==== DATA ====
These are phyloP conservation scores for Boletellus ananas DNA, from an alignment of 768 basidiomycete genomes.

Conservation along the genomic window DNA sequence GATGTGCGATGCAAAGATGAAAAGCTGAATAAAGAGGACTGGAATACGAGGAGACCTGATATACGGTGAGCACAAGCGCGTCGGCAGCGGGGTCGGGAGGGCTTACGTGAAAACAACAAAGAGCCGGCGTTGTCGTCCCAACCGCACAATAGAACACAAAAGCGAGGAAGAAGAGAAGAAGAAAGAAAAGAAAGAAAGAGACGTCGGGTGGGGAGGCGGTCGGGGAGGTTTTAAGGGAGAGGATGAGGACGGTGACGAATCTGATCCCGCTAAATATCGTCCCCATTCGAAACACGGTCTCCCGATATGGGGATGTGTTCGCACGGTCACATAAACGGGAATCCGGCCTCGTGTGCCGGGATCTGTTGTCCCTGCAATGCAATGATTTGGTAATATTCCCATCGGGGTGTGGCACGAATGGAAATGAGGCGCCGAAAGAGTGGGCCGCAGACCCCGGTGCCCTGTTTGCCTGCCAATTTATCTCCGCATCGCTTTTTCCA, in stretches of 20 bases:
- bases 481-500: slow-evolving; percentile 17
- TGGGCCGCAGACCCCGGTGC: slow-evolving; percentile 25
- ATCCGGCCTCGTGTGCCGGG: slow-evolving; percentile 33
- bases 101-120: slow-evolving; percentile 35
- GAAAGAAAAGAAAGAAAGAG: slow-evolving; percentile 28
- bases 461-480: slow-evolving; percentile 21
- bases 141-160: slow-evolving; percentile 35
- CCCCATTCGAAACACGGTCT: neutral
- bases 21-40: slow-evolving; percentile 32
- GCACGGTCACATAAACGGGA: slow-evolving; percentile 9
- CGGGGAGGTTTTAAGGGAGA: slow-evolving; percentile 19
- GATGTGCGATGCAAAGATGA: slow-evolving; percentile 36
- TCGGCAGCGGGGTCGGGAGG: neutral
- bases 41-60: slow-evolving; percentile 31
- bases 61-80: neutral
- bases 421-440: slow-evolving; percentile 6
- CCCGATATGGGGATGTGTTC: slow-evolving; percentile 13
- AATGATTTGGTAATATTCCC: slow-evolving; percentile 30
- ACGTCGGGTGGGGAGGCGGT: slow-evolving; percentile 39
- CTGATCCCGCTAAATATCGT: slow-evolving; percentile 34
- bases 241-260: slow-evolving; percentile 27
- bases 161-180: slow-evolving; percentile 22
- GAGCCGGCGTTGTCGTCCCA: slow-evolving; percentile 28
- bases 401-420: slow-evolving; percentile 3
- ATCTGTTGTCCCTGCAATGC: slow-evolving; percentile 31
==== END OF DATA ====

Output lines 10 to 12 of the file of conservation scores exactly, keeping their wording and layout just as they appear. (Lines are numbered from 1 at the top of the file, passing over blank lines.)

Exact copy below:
- CCCCATTCGAAACACGGTCT: neutral
- bases 21-40: slow-evolving; percentile 32
- GCACGGTCACATAAACGGGA: slow-evolving; percentile 9